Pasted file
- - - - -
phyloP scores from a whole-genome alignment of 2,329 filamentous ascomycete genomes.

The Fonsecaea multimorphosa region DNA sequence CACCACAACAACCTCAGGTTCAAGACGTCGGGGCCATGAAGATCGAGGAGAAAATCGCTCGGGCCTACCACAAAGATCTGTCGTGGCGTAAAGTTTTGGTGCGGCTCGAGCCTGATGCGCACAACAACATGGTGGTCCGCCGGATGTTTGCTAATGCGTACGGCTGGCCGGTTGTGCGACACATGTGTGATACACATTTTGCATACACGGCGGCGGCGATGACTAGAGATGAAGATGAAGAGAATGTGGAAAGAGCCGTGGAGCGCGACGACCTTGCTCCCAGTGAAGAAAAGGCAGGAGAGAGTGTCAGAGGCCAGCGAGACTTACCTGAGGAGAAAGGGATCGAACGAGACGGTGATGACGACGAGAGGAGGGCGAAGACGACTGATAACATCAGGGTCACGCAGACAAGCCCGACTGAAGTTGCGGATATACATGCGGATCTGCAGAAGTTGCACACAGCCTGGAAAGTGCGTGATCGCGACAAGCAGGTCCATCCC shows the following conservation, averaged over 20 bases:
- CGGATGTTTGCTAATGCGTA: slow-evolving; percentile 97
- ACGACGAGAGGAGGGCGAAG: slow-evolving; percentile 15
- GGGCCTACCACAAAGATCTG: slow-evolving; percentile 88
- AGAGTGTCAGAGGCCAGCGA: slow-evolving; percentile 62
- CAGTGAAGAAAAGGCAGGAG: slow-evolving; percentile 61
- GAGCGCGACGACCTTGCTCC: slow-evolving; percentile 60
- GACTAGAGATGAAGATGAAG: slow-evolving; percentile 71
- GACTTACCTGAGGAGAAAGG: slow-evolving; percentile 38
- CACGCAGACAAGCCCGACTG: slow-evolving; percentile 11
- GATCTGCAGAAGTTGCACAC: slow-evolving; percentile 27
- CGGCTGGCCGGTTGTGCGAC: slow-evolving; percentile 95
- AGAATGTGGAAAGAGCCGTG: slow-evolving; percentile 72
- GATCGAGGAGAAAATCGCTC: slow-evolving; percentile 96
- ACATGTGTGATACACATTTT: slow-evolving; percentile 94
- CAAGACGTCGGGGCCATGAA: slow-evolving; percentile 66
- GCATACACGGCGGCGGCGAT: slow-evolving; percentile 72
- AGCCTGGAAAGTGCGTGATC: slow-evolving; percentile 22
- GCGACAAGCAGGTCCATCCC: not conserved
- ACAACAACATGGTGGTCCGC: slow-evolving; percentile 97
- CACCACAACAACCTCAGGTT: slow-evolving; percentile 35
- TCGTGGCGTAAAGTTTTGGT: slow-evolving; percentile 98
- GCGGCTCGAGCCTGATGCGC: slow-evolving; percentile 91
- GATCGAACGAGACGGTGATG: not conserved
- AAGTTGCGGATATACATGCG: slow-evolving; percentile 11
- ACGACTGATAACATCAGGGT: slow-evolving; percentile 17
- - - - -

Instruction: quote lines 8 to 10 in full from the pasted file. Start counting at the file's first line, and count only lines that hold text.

- GAGCGCGACGACCTTGCTCC: slow-evolving; percentile 60
- GACTAGAGATGAAGATGAAG: slow-evolving; percentile 71
- GACTTACCTGAGGAGAAAGG: slow-evolving; percentile 38